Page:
Already a member? Please login below for an enhanced experience. Not a member? Join today
Menu

Test PilotTest Pilot

GENERAL 1. We learn in meteorology that melting is to freezing as evaporation is to _______.

GENERAL

1. We learn in meteorology that melting is to freezing as evaporation is to _______.

2. What is the most significant difference between a restricted area and a warning area?

3. From Soaring: In 1941 the U.S. Army called for proposals from airframe manufacturers to build training gliders. Why did none of the larger, established manufacturers respond?

4. While receiving in-flight aviation weather advisories, a pilot is advised of a convective sigmet, a sigmet, and an airmet applicable to these areas, respectively: Flathead Valley (Montana), Sand Hills (Nebraska), and the Big Horn Basin (Wyoming). If a pilot is unfamiliar with these areas, how is he supposed to know where these advisories apply?

5. From reader Dan Murphy: Under what conditions is unusable fuel usable?

6. What is a tandem airplane?

7. Winds are said to back and veer. What do these terms mean?

8. From reader Nolan Beck: During World War II, American and British flight crewmembers often referred to the conservatory and the dust bin. What were these?

MULTIPLE CHOICE

9. From reader Jeff Pardo: An airliner is cruising at Flight Level 350 (about 35,000 feet) and the outside air temperature is minus 55 degrees Celsius. Cabin temperatures are kept comfortable by
a. AC generators that power electrical heaters.
b. the heat of friction that is generated by an aircraft flying at more than two-thirds the speed of sound.
c. air conditioners.
d. exhaust shrouds that heat the incoming air (much the way carburetor air is heated).

10. From reader Richard Wilsher: The designation, Air Force One, was first used in
a. 1948.
b. 1953.
c. 1958.
d. 1963.

11. From reader John Brook: The first recorded complaint about aircraft noise was made in
a. 1897.
b. 1907.
c. 1917.
d. 1927.

TRUE OR FALSE

12. From reader Dan Canin: The first motion picture footage taken from an airplane during flight did not occur until 1918, the last year of World War I.

13. A pilot stands in front of a single-engine airplane and notes that the face of each propeller blade faces forward and that the back of each propeller blade faces rearward.

14. From reader Rick Ray: On September 13, 1985, the pilot of a McDonnell Douglas F–15A Eagle shot down a satellite that was orbiting the Earth.

TEST PILOT ANSWERS

1. Condensation. Melting and freezing are changes of state between ice and water. Evaporation and condensation are changes of state between water and gas (water vapor).

2. A warning area is essentially the same as a restricted area but is 3 nm or more from the coast of the United States.

3. The Army prohibited established aircraft manufacturers from building gliders, although this inexplicable prohibition was quickly removed.

4. He can refer to the Geographical Area Designator Map (Figure 7-1-4) in the Aeronautical Information Manual, which might not be immediately available. Also, the map is difficult to read.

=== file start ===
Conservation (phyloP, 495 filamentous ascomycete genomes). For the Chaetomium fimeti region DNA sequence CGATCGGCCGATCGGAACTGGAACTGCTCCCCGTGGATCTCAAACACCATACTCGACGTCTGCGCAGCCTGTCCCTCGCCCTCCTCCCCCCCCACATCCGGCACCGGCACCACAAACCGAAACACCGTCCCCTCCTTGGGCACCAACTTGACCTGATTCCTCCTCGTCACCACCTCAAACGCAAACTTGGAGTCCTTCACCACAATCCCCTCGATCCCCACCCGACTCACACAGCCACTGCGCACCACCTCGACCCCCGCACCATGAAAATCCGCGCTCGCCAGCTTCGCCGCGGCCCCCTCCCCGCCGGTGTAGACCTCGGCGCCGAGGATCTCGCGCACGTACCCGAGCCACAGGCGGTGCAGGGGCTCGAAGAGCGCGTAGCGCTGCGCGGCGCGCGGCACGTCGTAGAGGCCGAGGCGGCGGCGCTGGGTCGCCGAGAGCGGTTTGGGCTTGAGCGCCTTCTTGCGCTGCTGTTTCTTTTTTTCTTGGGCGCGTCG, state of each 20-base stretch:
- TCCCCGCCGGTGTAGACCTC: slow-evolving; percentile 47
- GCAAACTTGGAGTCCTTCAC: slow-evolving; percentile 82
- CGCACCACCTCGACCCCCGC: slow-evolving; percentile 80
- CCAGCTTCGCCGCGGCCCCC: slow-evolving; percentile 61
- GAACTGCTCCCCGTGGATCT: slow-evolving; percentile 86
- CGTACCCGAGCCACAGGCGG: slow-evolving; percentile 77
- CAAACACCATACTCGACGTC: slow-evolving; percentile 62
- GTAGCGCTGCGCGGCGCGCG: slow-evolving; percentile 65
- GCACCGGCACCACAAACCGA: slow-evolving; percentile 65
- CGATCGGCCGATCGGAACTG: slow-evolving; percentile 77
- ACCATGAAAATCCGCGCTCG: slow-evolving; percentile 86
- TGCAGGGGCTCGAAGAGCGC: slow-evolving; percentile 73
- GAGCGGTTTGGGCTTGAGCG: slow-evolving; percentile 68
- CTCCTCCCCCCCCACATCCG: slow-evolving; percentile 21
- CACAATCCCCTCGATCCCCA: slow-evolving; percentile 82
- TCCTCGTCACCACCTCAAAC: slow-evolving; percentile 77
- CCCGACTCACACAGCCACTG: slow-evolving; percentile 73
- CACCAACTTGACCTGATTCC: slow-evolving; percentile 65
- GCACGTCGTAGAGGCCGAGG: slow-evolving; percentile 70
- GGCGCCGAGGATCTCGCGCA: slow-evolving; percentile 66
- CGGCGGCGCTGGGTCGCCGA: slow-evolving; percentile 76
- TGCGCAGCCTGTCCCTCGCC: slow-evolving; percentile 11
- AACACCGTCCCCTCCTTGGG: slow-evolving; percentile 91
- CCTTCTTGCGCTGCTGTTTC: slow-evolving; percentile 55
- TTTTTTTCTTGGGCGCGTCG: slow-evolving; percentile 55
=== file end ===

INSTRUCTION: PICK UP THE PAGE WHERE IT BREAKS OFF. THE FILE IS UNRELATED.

5. Unusable fuel is the fuel remaining when the first evidence of power interruption occurs under the most adverse fuel-feed condition (such as during an unusually steep nose-high or -low attitude). Otherwise, unusable fuel usually is usable during normal conditions (but don’t count on it).

6. It is an airplane with two or more sets of wings of essentially the same area placed one in front of the other (not to be confused with a tandem-seated airplane).

7. A backing wind shifts in a counterclockwise direction. It is the opposite of a veering wind that shifts in a clockwise direction.

8. The conservatory was slang for any power-operated, glass-enclosed machine-gun turret. The dust bin was a belly-mounted, rear-gun turret (usually on enemy aircraft).

9. (c) Air used to pressurize the cabin is bled from the compressor sections of turbofan engines. This compressed air is so hot that it must be refrigerated to lower its temperature to a comfortable level.

10. (b) This was the result of President Eisenhower’s airplane entering the same airspace as an Eastern Airlines airplane with the same flight number (8610).

11. (c) An irate resident of Lloyd’s Neck, New York, complained to the Navy about noise made by early morning training flights. This letter is on display at the Cradle of Aviation Museum on Long Island.

12. False. The first was taken during a demonstration of a Wright airplane flown in Italy by Wilbur Wright in 1909. The film can be seen online.

13. False. The blade back is the curved portion of the propeller that faces forward and corresponds to the upper surface of a wing; the blade face is the flatter portion of the propeller that faces aft and corresponds to the bottom surface of a wing.

14. True. Maj. Wilbert Pearson Jr. took off from Edwards Air Force Base, climbed at a preprogrammed 65 degrees, pulled 3.8 Gs to 38,100 feet, and then fired an experimental two-stage missile that climbed to an altitude of 345 miles and hit an obsolete satellite.

Visit the author’s Web site.

Related Articles